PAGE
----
November 1

One myth about creativity is that in order to produce brilliant work, you must have complete freedom. No rules, no one judging you, no limits. Just wide open spaces to think and create. It’s a myth because anyone who has ever had to create things for a living – whether that’s art, or a product, or a marketing campaign – knows that a lack of limits is actually harmful to the creative process. Orson Welles, the great filmmaker, once quipped “The absence of limitations is the enemy of art.” Without some form of limitation, it’s difficult to make priority decisions about focus, energy, and time. 

What we should strive for is bounded autonomy. This is freedom within limits. Effective limits help us make critical decisions about our finite resources. Sometimes, the reason we are stuck is that we either have too much autonomy (not enough boundaries) or we are too bounded (too many limits), and the net result is that we can’t see a meaningful path forward. By considering these two factors we can sometimes find just the right solution to our “stuckness”.  Do you need better limits to define where you look for ideas? Better definition of the problem? Or, are you overly constricted by tight boundaries and need more freedom to explore?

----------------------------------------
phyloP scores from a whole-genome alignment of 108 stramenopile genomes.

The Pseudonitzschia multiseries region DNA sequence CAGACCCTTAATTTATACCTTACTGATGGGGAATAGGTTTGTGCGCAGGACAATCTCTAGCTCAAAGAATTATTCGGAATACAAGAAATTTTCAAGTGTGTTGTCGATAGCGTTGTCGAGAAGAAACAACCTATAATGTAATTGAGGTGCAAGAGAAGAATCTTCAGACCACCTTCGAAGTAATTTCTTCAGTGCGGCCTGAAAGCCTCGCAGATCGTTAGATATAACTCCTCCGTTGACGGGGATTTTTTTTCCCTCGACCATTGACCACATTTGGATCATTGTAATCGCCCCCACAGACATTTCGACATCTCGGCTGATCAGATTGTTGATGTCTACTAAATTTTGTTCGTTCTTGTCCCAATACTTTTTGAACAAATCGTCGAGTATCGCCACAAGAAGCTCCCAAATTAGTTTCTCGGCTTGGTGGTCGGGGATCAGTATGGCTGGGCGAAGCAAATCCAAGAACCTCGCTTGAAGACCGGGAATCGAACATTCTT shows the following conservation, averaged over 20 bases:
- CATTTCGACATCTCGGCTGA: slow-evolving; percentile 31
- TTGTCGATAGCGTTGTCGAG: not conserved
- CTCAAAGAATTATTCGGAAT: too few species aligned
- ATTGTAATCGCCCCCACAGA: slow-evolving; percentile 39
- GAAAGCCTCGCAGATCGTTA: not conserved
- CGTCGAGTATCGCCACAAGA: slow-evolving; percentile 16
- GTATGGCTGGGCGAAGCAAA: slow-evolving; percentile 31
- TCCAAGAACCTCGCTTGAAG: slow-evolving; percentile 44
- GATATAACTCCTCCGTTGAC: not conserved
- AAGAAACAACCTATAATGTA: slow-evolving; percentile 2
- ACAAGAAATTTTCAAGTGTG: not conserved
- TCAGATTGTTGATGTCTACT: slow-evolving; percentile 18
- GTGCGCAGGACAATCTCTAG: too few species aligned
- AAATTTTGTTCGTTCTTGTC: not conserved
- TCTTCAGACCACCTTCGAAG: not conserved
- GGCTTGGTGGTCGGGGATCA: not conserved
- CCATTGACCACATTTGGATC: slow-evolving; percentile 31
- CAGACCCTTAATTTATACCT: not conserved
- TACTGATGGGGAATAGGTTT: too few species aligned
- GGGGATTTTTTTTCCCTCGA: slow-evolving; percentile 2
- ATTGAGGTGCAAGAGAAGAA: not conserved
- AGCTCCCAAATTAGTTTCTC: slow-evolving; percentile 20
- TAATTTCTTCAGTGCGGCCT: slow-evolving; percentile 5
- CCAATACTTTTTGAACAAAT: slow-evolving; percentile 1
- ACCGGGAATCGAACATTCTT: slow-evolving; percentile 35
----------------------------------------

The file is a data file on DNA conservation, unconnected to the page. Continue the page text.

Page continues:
Complete freedom is not helpful. The creative process thrives within the context of bounded autonomy.  

Question:  Think about a problem you’re stuck on – do you need more autonomy, or better boundaries? 

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